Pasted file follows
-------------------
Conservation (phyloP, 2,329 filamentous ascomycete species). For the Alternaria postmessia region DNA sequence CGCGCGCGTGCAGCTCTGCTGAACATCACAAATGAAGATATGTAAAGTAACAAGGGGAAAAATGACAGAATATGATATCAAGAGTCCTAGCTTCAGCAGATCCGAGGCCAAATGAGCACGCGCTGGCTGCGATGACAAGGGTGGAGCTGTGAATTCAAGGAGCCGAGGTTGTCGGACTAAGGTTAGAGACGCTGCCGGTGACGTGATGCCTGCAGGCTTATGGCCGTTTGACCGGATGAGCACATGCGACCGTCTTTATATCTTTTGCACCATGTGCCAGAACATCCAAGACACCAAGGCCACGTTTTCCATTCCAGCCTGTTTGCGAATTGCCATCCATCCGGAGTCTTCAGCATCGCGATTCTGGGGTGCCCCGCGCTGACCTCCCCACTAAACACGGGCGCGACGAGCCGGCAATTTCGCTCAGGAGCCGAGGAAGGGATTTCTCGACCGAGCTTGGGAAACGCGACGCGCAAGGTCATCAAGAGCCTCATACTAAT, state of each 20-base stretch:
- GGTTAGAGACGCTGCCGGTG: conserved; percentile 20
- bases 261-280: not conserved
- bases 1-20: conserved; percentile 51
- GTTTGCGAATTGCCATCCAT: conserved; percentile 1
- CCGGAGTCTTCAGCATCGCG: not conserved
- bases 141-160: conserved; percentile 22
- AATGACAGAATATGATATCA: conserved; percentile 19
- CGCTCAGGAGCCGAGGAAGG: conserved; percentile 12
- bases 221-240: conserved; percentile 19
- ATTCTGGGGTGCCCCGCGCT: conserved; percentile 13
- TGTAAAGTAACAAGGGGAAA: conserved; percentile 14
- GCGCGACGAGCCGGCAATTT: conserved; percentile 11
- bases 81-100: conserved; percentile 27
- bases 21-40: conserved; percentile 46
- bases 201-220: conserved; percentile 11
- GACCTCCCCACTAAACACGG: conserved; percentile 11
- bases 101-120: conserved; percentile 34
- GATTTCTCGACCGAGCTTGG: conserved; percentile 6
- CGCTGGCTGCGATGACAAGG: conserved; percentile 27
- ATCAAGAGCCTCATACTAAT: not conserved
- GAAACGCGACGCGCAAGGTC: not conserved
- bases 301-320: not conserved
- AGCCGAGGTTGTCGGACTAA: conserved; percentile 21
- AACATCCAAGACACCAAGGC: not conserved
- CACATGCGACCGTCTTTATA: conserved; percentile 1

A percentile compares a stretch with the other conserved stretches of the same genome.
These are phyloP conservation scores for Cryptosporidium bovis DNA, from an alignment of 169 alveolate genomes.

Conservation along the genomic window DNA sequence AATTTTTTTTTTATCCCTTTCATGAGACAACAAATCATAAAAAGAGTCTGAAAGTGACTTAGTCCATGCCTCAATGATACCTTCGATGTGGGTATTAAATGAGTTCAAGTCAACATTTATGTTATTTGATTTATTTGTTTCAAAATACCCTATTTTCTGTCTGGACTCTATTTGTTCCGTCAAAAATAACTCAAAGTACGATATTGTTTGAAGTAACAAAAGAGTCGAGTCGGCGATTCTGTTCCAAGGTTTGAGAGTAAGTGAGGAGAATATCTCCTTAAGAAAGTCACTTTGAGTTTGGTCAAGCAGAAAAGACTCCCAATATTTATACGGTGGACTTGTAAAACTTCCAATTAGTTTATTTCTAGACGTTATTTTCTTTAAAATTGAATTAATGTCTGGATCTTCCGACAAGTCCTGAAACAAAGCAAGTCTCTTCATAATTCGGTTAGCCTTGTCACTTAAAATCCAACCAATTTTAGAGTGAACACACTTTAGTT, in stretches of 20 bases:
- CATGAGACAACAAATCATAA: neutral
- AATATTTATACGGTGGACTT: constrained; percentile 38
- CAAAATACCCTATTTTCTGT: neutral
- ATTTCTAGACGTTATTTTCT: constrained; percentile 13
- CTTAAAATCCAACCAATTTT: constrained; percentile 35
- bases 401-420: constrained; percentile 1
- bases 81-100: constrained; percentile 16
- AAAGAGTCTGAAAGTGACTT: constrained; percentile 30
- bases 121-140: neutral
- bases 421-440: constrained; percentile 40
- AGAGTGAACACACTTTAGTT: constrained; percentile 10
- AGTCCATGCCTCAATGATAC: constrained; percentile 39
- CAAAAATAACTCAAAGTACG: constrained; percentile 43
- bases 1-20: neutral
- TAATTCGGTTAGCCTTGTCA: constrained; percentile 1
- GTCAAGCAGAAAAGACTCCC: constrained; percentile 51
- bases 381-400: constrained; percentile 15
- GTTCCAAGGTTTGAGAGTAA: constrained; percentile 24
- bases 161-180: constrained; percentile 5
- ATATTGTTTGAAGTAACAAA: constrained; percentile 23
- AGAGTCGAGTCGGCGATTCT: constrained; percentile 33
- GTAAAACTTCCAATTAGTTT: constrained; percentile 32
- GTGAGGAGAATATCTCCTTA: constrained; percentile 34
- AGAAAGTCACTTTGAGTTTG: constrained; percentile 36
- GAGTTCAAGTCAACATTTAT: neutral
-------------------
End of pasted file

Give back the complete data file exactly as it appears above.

Conservation (phyloP, 2,329 filamentous ascomycete species). For the Alternaria postmessia region DNA sequence CGCGCGCGTGCAGCTCTGCTGAACATCACAAATGAAGATATGTAAAGTAACAAGGGGAAAAATGACAGAATATGATATCAAGAGTCCTAGCTTCAGCAGATCCGAGGCCAAATGAGCACGCGCTGGCTGCGATGACAAGGGTGGAGCTGTGAATTCAAGGAGCCGAGGTTGTCGGACTAAGGTTAGAGACGCTGCCGGTGACGTGATGCCTGCAGGCTTATGGCCGTTTGACCGGATGAGCACATGCGACCGTCTTTATATCTTTTGCACCATGTGCCAGAACATCCAAGACACCAAGGCCACGTTTTCCATTCCAGCCTGTTTGCGAATTGCCATCCATCCGGAGTCTTCAGCATCGCGATTCTGGGGTGCCCCGCGCTGACCTCCCCACTAAACACGGGCGCGACGAGCCGGCAATTTCGCTCAGGAGCCGAGGAAGGGATTTCTCGACCGAGCTTGGGAAACGCGACGCGCAAGGTCATCAAGAGCCTCATACTAAT, state of each 20-base stretch:
- GGTTAGAGACGCTGCCGGTG: conserved; percentile 20
- bases 261-280: not conserved
- bases 1-20: conserved; percentile 51
- GTTTGCGAATTGCCATCCAT: conserved; percentile 1
- CCGGAGTCTTCAGCATCGCG: not conserved
- bases 141-160: conserved; percentile 22
- AATGACAGAATATGATATCA: conserved; percentile 19
- CGCTCAGGAGCCGAGGAAGG: conserved; percentile 12
- bases 221-240: conserved; percentile 19
- ATTCTGGGGTGCCCCGCGCT: conserved; percentile 13
- TGTAAAGTAACAAGGGGAAA: conserved; percentile 14
- GCGCGACGAGCCGGCAATTT: conserved; percentile 11
- bases 81-100: conserved; percentile 27
- bases 21-40: conserved; percentile 46
- bases 201-220: conserved; percentile 11
- GACCTCCCCACTAAACACGG: conserved; percentile 11
- bases 101-120: conserved; percentile 34
- GATTTCTCGACCGAGCTTGG: conserved; percentile 6
- CGCTGGCTGCGATGACAAGG: conserved; percentile 27
- ATCAAGAGCCTCATACTAAT: not conserved
- GAAACGCGACGCGCAAGGTC: not conserved
- bases 301-320: not conserved
- AGCCGAGGTTGTCGGACTAA: conserved; percentile 21
- AACATCCAAGACACCAAGGC: not conserved
- CACATGCGACCGTCTTTATA: conserved; percentile 1

A percentile compares a stretch with the other conserved stretches of the same genome.
These are phyloP conservation scores for Cryptosporidium bovis DNA, from an alignment of 169 alveolate genomes.

Conservation along the genomic window DNA sequence AATTTTTTTTTTATCCCTTTCATGAGACAACAAATCATAAAAAGAGTCTGAAAGTGACTTAGTCCATGCCTCAATGATACCTTCGATGTGGGTATTAAATGAGTTCAAGTCAACATTTATGTTATTTGATTTATTTGTTTCAAAATACCCTATTTTCTGTCTGGACTCTATTTGTTCCGTCAAAAATAACTCAAAGTACGATATTGTTTGAAGTAACAAAAGAGTCGAGTCGGCGATTCTGTTCCAAGGTTTGAGAGTAAGTGAGGAGAATATCTCCTTAAGAAAGTCACTTTGAGTTTGGTCAAGCAGAAAAGACTCCCAATATTTATACGGTGGACTTGTAAAACTTCCAATTAGTTTATTTCTAGACGTTATTTTCTTTAAAATTGAATTAATGTCTGGATCTTCCGACAAGTCCTGAAACAAAGCAAGTCTCTTCATAATTCGGTTAGCCTTGTCACTTAAAATCCAACCAATTTTAGAGTGAACACACTTTAGTT, in stretches of 20 bases:
- CATGAGACAACAAATCATAA: neutral
- AATATTTATACGGTGGACTT: constrained; percentile 38
- CAAAATACCCTATTTTCTGT: neutral
- ATTTCTAGACGTTATTTTCT: constrained; percentile 13
- CTTAAAATCCAACCAATTTT: constrained; percentile 35
- bases 401-420: constrained; percentile 1
- bases 81-100: constrained; percentile 16
- AAAGAGTCTGAAAGTGACTT: constrained; percentile 30
- bases 121-140: neutral
- bases 421-440: constrained; percentile 40
- AGAGTGAACACACTTTAGTT: constrained; percentile 10
- AGTCCATGCCTCAATGATAC: constrained; percentile 39
- CAAAAATAACTCAAAGTACG: constrained; percentile 43
- bases 1-20: neutral
- TAATTCGGTTAGCCTTGTCA: constrained; percentile 1
- GTCAAGCAGAAAAGACTCCC: constrained; percentile 51
- bases 381-400: constrained; percentile 15
- GTTCCAAGGTTTGAGAGTAA: constrained; percentile 24
- bases 161-180: constrained; percentile 5
- ATATTGTTTGAAGTAACAAA: constrained; percentile 23
- AGAGTCGAGTCGGCGATTCT: constrained; percentile 33
- GTAAAACTTCCAATTAGTTT: constrained; percentile 32
- GTGAGGAGAATATCTCCTTA: constrained; percentile 34
- AGAAAGTCACTTTGAGTTTG: constrained; percentile 36
- GAGTTCAAGTCAACATTTAT: neutral